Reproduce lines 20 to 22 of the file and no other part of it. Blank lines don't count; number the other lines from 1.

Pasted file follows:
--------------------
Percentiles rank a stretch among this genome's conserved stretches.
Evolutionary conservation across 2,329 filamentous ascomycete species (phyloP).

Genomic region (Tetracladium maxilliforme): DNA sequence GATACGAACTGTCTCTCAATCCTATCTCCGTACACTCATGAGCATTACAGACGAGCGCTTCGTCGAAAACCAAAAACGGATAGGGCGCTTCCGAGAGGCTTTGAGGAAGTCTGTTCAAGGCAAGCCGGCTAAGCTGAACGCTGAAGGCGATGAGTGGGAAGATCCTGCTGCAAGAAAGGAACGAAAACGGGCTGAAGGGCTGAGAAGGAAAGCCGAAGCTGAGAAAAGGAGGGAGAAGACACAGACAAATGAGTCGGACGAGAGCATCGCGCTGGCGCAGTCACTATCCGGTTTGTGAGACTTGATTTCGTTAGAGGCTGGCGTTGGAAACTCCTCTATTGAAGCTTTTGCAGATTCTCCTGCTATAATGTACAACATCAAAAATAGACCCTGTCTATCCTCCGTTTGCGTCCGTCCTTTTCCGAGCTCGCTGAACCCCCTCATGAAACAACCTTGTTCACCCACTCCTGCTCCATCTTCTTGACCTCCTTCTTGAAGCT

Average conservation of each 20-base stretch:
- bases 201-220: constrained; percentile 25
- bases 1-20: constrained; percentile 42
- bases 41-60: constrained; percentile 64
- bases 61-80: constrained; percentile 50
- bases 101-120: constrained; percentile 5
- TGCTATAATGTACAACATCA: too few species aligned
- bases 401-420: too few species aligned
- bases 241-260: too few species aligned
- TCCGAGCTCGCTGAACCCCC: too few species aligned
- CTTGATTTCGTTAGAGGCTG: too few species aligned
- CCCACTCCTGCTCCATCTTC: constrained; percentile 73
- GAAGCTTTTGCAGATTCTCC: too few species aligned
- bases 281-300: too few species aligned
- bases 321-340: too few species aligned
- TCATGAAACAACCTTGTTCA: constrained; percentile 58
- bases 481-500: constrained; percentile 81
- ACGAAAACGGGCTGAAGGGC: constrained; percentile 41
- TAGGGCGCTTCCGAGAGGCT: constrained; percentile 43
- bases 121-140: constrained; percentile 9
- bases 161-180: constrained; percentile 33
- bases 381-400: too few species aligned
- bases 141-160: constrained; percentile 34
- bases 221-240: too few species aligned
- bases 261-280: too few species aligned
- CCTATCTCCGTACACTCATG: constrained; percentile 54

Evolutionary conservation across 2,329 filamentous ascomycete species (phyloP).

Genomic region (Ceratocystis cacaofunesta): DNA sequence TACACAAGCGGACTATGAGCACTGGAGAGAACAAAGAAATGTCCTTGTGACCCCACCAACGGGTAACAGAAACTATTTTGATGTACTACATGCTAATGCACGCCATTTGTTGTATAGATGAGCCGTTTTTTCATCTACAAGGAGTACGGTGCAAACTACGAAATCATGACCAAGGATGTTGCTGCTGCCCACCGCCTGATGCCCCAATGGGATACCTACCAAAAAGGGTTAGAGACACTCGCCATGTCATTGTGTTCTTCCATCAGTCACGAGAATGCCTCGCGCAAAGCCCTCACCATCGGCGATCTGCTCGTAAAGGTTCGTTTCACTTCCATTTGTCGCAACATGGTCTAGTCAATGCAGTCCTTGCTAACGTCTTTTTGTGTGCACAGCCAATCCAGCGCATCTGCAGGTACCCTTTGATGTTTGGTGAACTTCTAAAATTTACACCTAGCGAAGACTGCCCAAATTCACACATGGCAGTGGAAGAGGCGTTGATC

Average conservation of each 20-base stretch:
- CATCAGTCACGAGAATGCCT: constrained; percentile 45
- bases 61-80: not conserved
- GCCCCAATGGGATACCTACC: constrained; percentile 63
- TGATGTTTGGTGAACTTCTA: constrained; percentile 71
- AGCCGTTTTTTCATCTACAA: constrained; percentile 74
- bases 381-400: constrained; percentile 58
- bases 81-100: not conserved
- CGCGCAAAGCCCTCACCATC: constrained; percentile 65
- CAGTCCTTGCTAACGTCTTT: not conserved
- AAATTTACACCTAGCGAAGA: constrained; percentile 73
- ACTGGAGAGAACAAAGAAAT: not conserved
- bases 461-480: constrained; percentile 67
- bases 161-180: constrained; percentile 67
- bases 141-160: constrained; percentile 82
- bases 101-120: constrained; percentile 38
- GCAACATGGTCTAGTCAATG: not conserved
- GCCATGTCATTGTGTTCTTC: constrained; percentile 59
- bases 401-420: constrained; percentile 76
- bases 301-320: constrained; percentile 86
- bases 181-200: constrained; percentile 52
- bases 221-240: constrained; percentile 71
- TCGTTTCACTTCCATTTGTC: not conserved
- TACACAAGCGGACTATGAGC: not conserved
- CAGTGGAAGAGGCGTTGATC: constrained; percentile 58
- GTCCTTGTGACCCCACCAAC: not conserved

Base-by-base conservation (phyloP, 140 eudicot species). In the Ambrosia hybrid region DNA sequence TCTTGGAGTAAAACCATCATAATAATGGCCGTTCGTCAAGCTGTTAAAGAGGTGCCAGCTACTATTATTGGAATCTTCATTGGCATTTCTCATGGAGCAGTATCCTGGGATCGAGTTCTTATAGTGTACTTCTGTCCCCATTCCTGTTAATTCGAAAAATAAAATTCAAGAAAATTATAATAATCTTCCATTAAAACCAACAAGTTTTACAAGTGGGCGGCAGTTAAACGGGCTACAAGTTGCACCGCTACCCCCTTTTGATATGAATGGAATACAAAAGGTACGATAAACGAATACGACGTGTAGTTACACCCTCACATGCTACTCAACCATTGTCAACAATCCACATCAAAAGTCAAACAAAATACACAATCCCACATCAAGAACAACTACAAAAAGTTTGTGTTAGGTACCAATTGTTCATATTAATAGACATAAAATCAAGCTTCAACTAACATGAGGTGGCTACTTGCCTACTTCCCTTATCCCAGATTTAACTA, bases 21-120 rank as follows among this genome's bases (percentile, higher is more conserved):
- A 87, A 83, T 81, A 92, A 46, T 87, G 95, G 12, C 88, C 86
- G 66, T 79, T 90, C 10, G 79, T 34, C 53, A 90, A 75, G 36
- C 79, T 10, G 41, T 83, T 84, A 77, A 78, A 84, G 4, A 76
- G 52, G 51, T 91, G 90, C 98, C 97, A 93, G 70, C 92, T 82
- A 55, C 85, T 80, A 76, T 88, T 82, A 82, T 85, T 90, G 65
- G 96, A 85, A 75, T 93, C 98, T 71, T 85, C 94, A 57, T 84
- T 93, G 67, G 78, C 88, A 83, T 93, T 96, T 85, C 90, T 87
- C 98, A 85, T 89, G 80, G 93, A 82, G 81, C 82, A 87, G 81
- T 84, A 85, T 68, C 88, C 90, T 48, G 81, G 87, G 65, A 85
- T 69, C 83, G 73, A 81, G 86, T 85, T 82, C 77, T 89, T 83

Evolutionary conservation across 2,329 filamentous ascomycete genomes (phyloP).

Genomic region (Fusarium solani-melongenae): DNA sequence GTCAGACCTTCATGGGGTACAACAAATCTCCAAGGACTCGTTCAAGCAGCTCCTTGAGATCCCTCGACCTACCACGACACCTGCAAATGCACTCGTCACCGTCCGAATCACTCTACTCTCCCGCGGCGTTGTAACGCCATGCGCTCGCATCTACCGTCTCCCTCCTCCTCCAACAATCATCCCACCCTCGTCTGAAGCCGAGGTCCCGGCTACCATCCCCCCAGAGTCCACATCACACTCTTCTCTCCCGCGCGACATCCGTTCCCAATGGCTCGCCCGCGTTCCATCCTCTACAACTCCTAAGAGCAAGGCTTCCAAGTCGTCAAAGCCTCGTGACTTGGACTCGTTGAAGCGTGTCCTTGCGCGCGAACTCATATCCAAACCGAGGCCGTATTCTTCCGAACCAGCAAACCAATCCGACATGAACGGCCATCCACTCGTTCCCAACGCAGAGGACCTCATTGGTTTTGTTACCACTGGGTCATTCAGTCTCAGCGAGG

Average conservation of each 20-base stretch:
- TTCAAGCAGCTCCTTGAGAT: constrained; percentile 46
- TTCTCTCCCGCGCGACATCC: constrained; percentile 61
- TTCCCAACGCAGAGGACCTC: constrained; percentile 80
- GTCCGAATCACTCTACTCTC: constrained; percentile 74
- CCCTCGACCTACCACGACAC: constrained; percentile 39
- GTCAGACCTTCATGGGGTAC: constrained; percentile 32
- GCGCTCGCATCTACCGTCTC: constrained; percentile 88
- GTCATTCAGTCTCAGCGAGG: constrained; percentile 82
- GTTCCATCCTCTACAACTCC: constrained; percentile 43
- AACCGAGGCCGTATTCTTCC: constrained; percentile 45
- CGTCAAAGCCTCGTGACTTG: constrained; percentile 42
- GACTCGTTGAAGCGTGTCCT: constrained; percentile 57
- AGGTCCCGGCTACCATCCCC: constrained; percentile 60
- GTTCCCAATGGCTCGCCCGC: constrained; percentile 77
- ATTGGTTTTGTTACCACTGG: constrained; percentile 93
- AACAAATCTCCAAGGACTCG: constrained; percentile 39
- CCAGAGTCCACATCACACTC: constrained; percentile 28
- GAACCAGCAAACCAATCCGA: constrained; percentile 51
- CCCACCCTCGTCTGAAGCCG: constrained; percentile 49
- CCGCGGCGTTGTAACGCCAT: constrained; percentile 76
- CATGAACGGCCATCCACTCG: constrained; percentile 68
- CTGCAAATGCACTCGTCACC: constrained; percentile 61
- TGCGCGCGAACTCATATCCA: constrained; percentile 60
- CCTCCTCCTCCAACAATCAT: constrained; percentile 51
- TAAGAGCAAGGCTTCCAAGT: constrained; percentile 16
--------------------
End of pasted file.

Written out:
- bases 481-500: constrained; percentile 81
- ACGAAAACGGGCTGAAGGGC: constrained; percentile 41
- TAGGGCGCTTCCGAGAGGCT: constrained; percentile 43